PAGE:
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PostPosted: Sun Mar 27, 2016 3:32 pm    Post subject: Reply with quote

Spanik wrote:
Well, I used:
Code:
 grub2-install --verbose /dev/sda > /var/log/gub2_install.txt

The file was created but empty.

In this case the 2>/var/... should solve it. You can also do
Code:
grub2-install --verbose /dev/sda 2>&1 | less
This will direct stderr as well as stdout to the "less" program which shows output pagewise. If your shell is zsh, you can also use the shortcut
Code:
grub2-install --verbose /dev/sda |& less

Quote:
Another probably silly question, but when chrooting you use
Code:
root #export PS1="(chroot) $PS1"

Now is that PS + "letter l" or +"number 1"???? They both look the same in the lettertype used.

It is "number 1", but the whole thing will just make the prompt string of your shell look different. "man zshall" (or "man bash", depending on which shell you use) and typing "/PS1" (+enter, perhaps followed by typing "n") will show you the meaning of this special variable.

Quote:
I rebooted and found all partitions of /dev/sda empty... No idea what happened here.

It is hard to tell from the distance, but if you installed on the chroot and compiled a kernel, I can hardly imagine that you did this in the ramdisk. So I would guess the data is still there.
Perhaps on your machine /dev/sda is not always the same device when booting.
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Spanik
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PostPosted: Sun Mar 27, 2016 6:42 pm    Post subject: Reply with quote

mv wrote:
It is hard to tell from the distance, but if you installed on the chroot and compiled a kernel, I can hardly imagine that you did this in the ramdisk. So I would guess the data is still there.
Perhaps on your machine /dev/sda is not always the same device when booting.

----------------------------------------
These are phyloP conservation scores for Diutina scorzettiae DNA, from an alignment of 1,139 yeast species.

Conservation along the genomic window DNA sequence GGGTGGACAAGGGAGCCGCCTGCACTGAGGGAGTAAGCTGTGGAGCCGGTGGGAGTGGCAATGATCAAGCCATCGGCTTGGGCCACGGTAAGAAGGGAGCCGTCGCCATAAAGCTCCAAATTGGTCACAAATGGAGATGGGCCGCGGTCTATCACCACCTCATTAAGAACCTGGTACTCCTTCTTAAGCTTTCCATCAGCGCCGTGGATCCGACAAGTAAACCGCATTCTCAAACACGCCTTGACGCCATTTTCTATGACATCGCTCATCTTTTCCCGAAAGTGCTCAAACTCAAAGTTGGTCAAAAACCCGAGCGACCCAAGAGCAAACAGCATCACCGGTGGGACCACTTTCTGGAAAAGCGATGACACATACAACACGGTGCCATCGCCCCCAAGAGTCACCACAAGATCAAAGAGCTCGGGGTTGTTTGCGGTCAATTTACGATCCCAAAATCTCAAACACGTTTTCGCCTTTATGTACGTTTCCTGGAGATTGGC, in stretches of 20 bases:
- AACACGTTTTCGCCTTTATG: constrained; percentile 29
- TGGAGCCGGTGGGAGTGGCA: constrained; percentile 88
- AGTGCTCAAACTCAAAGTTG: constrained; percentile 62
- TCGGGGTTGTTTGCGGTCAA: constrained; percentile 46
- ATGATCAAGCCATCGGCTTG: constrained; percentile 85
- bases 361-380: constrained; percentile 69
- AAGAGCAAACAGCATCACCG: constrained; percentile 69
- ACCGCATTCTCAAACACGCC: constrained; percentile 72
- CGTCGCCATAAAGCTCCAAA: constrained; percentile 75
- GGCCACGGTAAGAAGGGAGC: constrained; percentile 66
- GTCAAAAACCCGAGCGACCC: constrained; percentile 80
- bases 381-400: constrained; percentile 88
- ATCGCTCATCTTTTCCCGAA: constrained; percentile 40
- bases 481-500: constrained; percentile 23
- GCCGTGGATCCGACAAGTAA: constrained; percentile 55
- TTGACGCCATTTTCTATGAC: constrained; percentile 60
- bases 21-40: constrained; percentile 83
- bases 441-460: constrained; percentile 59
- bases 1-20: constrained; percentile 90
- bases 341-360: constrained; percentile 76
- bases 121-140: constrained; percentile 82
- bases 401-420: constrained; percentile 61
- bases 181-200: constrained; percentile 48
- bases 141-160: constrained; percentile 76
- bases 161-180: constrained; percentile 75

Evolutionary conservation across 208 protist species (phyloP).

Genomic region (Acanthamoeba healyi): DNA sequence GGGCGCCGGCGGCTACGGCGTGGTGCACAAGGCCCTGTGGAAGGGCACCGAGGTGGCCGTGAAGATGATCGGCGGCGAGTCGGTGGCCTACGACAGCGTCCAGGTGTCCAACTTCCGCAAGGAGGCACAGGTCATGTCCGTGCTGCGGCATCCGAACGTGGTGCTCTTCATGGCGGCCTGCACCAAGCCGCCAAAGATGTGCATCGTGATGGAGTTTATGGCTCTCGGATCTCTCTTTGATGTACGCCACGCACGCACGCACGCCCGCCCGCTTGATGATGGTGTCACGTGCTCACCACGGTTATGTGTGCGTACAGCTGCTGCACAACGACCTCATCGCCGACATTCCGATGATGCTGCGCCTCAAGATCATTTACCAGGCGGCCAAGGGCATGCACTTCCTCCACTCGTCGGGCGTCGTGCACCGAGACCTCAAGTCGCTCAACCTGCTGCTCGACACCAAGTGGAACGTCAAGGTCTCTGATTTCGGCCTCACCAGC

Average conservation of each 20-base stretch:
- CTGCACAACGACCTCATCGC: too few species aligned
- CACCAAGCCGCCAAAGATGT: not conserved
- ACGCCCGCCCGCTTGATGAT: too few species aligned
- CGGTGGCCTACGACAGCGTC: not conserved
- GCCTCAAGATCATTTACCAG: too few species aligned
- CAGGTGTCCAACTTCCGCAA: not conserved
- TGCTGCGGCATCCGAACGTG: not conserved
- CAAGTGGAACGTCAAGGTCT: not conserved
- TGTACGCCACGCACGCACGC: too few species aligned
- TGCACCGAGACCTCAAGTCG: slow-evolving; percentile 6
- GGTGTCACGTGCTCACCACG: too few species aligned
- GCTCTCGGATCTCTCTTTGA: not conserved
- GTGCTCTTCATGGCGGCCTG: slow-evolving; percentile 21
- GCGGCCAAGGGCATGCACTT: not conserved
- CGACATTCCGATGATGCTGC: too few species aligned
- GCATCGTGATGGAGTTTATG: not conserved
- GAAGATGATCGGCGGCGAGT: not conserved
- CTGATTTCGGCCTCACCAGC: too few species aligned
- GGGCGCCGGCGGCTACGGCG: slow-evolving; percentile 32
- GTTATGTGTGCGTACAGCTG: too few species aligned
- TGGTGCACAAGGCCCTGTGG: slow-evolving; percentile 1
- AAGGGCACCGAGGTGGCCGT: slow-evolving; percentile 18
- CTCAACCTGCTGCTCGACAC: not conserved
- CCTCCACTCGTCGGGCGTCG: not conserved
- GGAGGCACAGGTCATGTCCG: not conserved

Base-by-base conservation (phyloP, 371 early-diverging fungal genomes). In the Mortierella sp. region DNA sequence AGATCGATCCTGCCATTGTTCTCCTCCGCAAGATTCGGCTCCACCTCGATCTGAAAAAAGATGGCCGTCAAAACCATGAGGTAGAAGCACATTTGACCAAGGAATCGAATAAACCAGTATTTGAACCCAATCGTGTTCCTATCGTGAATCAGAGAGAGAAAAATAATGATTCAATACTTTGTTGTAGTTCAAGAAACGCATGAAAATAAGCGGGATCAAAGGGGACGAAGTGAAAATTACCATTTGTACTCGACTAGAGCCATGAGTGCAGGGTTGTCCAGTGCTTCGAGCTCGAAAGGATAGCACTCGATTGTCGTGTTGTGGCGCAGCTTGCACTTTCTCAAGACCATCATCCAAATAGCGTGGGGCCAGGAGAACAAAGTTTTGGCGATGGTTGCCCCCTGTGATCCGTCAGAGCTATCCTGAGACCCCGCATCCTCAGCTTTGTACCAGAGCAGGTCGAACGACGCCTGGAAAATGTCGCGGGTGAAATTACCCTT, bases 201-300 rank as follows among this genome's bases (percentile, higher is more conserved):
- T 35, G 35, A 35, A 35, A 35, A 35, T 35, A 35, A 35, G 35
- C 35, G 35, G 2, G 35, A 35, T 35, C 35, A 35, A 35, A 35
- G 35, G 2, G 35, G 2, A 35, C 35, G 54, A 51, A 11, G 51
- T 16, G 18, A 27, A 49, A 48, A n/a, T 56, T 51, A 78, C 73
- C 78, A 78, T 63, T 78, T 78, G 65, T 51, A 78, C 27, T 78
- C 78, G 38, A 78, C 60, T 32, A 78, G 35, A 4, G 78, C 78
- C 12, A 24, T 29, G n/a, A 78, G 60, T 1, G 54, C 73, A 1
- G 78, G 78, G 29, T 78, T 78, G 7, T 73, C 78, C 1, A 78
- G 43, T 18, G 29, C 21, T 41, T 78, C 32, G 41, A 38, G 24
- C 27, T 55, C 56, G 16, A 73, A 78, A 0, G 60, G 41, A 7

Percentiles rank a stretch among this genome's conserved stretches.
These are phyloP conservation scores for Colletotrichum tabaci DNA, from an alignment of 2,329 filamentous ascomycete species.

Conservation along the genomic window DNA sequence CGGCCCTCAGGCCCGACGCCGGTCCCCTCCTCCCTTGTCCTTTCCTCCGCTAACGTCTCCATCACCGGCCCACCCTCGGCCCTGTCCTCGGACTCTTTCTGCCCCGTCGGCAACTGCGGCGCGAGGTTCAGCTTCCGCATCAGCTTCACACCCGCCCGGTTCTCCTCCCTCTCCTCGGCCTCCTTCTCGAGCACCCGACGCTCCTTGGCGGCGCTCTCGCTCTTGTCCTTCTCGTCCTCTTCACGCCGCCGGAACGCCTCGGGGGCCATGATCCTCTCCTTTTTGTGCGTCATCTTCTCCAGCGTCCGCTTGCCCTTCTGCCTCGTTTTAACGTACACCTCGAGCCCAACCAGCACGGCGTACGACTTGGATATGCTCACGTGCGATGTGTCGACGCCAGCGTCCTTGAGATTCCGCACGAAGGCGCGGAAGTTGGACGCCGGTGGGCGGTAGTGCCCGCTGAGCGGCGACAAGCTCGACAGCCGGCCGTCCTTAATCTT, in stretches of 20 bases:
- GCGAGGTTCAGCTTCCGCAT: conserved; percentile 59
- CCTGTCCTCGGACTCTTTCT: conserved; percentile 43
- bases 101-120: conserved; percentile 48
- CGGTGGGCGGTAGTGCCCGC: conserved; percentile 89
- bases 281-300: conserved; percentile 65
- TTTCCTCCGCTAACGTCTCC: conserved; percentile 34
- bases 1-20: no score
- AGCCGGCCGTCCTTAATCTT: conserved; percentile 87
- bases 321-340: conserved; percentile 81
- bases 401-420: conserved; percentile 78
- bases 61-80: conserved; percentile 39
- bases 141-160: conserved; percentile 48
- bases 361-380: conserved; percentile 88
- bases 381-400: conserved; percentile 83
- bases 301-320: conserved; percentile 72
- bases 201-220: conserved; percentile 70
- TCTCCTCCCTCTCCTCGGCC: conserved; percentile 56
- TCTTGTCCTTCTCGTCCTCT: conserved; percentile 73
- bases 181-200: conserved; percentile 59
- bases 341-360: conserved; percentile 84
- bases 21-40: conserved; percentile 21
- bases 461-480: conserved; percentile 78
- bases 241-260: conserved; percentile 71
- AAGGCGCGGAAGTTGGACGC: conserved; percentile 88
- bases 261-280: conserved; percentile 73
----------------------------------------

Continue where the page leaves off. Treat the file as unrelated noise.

This has happened between the install and boot of the kernel before. Don't know if it will be this way with the new motherboard. But in any case I booted from the livecd in both cases. My guess is something went wrong with the chroot. Compiling the kernel did take a long time, longer then I remembered of previous occasions.
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PostPosted: Mon Mar 28, 2016 7:26 am    Post subject: Reply with quote

Spanik wrote:
But in any case I booted from the livecd in both cases.

Dependent on your hardware and its timing, it can happen that booting from the same medium twice will give you two different devices for /dev/sda. That's why things like UUIDs have been introduced.
I do not have experience how likely this is, but before giving up and reinstalling, I would carefully check this possibility.

I can really hardly imagine what else might have happened: You might have "forgotten" to mount (e.g. by making a typo in the mount command which you did not realize) and thus actually installed on a ramdisk, only, or you might have switched off before anything from your cache has been written. Both does not seem very likely to me...
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Spanik
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PostPosted: Wed Mar 30, 2016 7:07 pm    Post subject: Reply with quote

Re-installed and this times it seems to have worked (but I now have another issue with Grub2).